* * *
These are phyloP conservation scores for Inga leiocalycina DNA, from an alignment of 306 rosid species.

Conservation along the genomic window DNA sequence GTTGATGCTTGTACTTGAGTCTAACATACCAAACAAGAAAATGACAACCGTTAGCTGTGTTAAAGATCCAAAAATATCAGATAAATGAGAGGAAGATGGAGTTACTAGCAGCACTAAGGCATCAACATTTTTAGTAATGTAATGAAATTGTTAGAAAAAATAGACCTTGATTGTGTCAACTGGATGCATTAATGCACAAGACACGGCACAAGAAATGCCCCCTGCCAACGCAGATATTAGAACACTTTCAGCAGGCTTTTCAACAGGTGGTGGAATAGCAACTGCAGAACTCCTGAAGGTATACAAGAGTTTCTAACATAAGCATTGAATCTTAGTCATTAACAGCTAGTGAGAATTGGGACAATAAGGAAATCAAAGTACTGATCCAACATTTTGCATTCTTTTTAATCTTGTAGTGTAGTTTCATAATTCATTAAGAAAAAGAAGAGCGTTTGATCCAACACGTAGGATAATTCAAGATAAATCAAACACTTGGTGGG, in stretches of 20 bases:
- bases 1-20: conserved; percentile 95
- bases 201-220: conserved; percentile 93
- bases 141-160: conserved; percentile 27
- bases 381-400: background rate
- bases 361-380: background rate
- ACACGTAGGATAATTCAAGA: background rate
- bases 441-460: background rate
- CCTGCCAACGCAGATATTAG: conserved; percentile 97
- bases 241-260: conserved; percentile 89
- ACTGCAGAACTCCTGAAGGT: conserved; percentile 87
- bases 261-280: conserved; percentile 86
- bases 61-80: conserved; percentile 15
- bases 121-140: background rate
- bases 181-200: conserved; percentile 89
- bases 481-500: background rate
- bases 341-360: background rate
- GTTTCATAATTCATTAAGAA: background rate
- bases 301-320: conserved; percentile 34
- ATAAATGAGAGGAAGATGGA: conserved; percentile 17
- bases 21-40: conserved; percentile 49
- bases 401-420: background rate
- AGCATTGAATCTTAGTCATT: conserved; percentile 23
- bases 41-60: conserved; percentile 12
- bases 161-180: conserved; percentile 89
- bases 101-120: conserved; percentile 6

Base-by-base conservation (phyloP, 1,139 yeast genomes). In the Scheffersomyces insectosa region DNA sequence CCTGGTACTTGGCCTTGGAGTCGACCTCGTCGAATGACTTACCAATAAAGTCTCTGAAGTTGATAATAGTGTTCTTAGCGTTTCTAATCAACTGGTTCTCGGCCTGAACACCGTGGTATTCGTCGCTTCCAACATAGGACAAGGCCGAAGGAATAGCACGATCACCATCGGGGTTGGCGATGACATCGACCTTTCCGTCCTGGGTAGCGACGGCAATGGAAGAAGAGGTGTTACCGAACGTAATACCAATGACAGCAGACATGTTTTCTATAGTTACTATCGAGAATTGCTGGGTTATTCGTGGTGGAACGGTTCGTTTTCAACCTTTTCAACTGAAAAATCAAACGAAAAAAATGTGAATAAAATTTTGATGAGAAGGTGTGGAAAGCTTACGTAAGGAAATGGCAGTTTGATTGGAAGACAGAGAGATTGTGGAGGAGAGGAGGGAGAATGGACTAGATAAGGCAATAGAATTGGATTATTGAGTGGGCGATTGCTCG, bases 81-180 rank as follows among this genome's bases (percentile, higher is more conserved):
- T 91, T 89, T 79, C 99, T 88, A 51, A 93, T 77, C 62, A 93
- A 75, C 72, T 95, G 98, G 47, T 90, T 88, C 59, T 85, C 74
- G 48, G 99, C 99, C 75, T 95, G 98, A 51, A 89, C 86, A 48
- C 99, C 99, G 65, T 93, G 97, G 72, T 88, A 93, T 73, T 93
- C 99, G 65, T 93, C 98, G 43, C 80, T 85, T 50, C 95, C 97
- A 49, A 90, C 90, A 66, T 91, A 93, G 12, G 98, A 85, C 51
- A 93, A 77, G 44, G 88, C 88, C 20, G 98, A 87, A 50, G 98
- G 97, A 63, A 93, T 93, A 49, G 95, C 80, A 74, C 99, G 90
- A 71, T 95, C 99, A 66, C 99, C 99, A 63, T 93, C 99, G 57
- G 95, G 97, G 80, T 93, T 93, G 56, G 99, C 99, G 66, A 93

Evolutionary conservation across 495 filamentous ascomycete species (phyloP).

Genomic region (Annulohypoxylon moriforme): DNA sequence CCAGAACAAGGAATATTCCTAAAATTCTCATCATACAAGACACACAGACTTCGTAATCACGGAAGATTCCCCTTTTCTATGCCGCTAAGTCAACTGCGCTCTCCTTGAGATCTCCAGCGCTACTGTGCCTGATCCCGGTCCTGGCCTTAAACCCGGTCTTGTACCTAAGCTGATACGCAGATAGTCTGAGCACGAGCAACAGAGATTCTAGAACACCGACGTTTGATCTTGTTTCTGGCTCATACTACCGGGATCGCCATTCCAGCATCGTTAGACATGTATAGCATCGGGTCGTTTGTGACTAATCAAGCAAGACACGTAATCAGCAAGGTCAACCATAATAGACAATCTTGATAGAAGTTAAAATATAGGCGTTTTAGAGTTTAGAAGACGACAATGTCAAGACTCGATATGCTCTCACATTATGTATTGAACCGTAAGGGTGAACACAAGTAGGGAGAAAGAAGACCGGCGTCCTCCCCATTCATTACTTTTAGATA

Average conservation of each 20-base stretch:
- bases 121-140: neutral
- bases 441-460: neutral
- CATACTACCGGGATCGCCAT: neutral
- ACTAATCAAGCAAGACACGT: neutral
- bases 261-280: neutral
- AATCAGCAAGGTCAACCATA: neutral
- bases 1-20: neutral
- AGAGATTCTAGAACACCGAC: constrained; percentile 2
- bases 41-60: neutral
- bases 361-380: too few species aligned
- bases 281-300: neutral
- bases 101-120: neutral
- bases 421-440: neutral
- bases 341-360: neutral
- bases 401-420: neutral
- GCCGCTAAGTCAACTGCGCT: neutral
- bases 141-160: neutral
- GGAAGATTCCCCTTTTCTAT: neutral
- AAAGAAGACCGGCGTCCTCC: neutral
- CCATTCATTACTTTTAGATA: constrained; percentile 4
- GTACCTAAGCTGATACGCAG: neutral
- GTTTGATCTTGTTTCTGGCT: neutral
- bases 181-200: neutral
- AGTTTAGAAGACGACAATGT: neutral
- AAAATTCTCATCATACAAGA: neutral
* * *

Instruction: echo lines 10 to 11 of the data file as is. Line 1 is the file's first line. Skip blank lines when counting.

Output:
- CCTGCCAACGCAGATATTAG: conserved; percentile 97
- bases 241-260: conserved; percentile 89